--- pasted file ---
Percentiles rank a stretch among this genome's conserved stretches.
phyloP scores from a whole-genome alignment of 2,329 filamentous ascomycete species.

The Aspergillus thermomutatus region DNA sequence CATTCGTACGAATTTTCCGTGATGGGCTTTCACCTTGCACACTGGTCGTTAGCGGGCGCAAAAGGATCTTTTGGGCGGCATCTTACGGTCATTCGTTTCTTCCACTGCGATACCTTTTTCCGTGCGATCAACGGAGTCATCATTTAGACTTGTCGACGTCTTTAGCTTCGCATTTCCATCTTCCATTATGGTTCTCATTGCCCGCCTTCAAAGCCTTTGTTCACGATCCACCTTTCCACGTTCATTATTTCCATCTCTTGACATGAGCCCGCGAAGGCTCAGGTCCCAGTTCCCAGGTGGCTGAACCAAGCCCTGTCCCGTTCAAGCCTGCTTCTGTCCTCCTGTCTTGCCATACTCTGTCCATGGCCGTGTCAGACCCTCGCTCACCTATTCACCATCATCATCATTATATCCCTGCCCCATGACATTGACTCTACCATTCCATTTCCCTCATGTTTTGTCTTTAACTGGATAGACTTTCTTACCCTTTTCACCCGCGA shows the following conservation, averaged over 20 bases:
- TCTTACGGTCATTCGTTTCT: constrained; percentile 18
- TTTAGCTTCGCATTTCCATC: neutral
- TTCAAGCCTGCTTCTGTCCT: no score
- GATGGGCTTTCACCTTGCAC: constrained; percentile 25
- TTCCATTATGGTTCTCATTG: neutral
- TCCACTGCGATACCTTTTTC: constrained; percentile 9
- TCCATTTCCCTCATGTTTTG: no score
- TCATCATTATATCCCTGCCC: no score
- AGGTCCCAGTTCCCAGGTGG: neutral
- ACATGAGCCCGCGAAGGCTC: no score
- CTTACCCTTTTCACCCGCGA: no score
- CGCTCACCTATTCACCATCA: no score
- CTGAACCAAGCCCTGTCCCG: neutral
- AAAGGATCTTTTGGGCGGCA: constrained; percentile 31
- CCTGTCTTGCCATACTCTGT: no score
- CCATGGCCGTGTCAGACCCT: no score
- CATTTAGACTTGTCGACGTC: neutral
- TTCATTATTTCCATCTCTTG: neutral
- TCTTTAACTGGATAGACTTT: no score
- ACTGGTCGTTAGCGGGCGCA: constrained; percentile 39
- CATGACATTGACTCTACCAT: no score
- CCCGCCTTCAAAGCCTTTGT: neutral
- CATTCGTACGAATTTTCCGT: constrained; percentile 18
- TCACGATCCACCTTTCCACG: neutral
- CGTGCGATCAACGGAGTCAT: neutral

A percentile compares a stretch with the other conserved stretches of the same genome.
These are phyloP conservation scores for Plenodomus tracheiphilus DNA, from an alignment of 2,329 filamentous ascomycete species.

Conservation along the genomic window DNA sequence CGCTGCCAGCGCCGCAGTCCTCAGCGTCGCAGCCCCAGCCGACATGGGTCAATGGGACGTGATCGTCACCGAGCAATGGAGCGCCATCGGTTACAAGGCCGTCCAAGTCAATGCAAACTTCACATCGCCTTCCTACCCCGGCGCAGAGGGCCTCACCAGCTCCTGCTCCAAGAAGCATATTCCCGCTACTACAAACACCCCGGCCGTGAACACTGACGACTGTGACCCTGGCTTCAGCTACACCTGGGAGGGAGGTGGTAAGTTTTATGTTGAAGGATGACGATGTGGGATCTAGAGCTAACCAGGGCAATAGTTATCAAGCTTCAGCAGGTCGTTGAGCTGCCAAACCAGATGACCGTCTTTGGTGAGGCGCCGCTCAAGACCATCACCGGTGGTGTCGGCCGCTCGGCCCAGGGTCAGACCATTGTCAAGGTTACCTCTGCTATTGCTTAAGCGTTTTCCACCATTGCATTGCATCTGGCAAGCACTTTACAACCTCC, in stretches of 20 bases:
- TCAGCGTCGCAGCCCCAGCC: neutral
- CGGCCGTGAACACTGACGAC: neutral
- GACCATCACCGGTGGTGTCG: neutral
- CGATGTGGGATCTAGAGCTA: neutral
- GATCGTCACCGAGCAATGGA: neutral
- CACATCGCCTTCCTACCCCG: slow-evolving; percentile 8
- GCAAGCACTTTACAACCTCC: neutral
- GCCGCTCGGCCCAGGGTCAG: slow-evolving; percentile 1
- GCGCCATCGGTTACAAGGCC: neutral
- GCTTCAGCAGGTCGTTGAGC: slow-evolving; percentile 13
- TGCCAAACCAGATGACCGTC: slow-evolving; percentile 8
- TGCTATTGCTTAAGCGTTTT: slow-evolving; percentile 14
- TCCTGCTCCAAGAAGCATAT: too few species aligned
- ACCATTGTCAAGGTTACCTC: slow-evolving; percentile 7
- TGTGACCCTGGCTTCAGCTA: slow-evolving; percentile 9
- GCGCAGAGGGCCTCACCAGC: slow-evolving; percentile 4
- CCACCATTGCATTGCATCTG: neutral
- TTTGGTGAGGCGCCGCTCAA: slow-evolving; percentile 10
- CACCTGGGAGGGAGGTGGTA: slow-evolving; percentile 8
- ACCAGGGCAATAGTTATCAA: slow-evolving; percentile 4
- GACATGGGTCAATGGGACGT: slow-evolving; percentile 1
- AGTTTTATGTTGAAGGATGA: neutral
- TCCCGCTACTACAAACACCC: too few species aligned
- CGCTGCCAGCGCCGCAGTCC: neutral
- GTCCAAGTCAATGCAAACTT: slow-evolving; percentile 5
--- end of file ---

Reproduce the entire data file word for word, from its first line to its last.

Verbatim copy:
Percentiles rank a stretch among this genome's conserved stretches.
phyloP scores from a whole-genome alignment of 2,329 filamentous ascomycete species.

The Aspergillus thermomutatus region DNA sequence CATTCGTACGAATTTTCCGTGATGGGCTTTCACCTTGCACACTGGTCGTTAGCGGGCGCAAAAGGATCTTTTGGGCGGCATCTTACGGTCATTCGTTTCTTCCACTGCGATACCTTTTTCCGTGCGATCAACGGAGTCATCATTTAGACTTGTCGACGTCTTTAGCTTCGCATTTCCATCTTCCATTATGGTTCTCATTGCCCGCCTTCAAAGCCTTTGTTCACGATCCACCTTTCCACGTTCATTATTTCCATCTCTTGACATGAGCCCGCGAAGGCTCAGGTCCCAGTTCCCAGGTGGCTGAACCAAGCCCTGTCCCGTTCAAGCCTGCTTCTGTCCTCCTGTCTTGCCATACTCTGTCCATGGCCGTGTCAGACCCTCGCTCACCTATTCACCATCATCATCATTATATCCCTGCCCCATGACATTGACTCTACCATTCCATTTCCCTCATGTTTTGTCTTTAACTGGATAGACTTTCTTACCCTTTTCACCCGCGA shows the following conservation, averaged over 20 bases:
- TCTTACGGTCATTCGTTTCT: constrained; percentile 18
- TTTAGCTTCGCATTTCCATC: neutral
- TTCAAGCCTGCTTCTGTCCT: no score
- GATGGGCTTTCACCTTGCAC: constrained; percentile 25
- TTCCATTATGGTTCTCATTG: neutral
- TCCACTGCGATACCTTTTTC: constrained; percentile 9
- TCCATTTCCCTCATGTTTTG: no score
- TCATCATTATATCCCTGCCC: no score
- AGGTCCCAGTTCCCAGGTGG: neutral
- ACATGAGCCCGCGAAGGCTC: no score
- CTTACCCTTTTCACCCGCGA: no score
- CGCTCACCTATTCACCATCA: no score
- CTGAACCAAGCCCTGTCCCG: neutral
- AAAGGATCTTTTGGGCGGCA: constrained; percentile 31
- CCTGTCTTGCCATACTCTGT: no score
- CCATGGCCGTGTCAGACCCT: no score
- CATTTAGACTTGTCGACGTC: neutral
- TTCATTATTTCCATCTCTTG: neutral
- TCTTTAACTGGATAGACTTT: no score
- ACTGGTCGTTAGCGGGCGCA: constrained; percentile 39
- CATGACATTGACTCTACCAT: no score
- CCCGCCTTCAAAGCCTTTGT: neutral
- CATTCGTACGAATTTTCCGT: constrained; percentile 18
- TCACGATCCACCTTTCCACG: neutral
- CGTGCGATCAACGGAGTCAT: neutral

A percentile compares a stretch with the other conserved stretches of the same genome.
These are phyloP conservation scores for Plenodomus tracheiphilus DNA, from an alignment of 2,329 filamentous ascomycete species.

Conservation along the genomic window DNA sequence CGCTGCCAGCGCCGCAGTCCTCAGCGTCGCAGCCCCAGCCGACATGGGTCAATGGGACGTGATCGTCACCGAGCAATGGAGCGCCATCGGTTACAAGGCCGTCCAAGTCAATGCAAACTTCACATCGCCTTCCTACCCCGGCGCAGAGGGCCTCACCAGCTCCTGCTCCAAGAAGCATATTCCCGCTACTACAAACACCCCGGCCGTGAACACTGACGACTGTGACCCTGGCTTCAGCTACACCTGGGAGGGAGGTGGTAAGTTTTATGTTGAAGGATGACGATGTGGGATCTAGAGCTAACCAGGGCAATAGTTATCAAGCTTCAGCAGGTCGTTGAGCTGCCAAACCAGATGACCGTCTTTGGTGAGGCGCCGCTCAAGACCATCACCGGTGGTGTCGGCCGCTCGGCCCAGGGTCAGACCATTGTCAAGGTTACCTCTGCTATTGCTTAAGCGTTTTCCACCATTGCATTGCATCTGGCAAGCACTTTACAACCTCC, in stretches of 20 bases:
- TCAGCGTCGCAGCCCCAGCC: neutral
- CGGCCGTGAACACTGACGAC: neutral
- GACCATCACCGGTGGTGTCG: neutral
- CGATGTGGGATCTAGAGCTA: neutral
- GATCGTCACCGAGCAATGGA: neutral
- CACATCGCCTTCCTACCCCG: slow-evolving; percentile 8
- GCAAGCACTTTACAACCTCC: neutral
- GCCGCTCGGCCCAGGGTCAG: slow-evolving; percentile 1
- GCGCCATCGGTTACAAGGCC: neutral
- GCTTCAGCAGGTCGTTGAGC: slow-evolving; percentile 13
- TGCCAAACCAGATGACCGTC: slow-evolving; percentile 8
- TGCTATTGCTTAAGCGTTTT: slow-evolving; percentile 14
- TCCTGCTCCAAGAAGCATAT: too few species aligned
- ACCATTGTCAAGGTTACCTC: slow-evolving; percentile 7
- TGTGACCCTGGCTTCAGCTA: slow-evolving; percentile 9
- GCGCAGAGGGCCTCACCAGC: slow-evolving; percentile 4
- CCACCATTGCATTGCATCTG: neutral
- TTTGGTGAGGCGCCGCTCAA: slow-evolving; percentile 10
- CACCTGGGAGGGAGGTGGTA: slow-evolving; percentile 8
- ACCAGGGCAATAGTTATCAA: slow-evolving; percentile 4
- GACATGGGTCAATGGGACGT: slow-evolving; percentile 1
- AGTTTTATGTTGAAGGATGA: neutral
- TCCCGCTACTACAAACACCC: too few species aligned
- CGCTGCCAGCGCCGCAGTCC: neutral
- GTCCAAGTCAATGCAAACTT: slow-evolving; percentile 5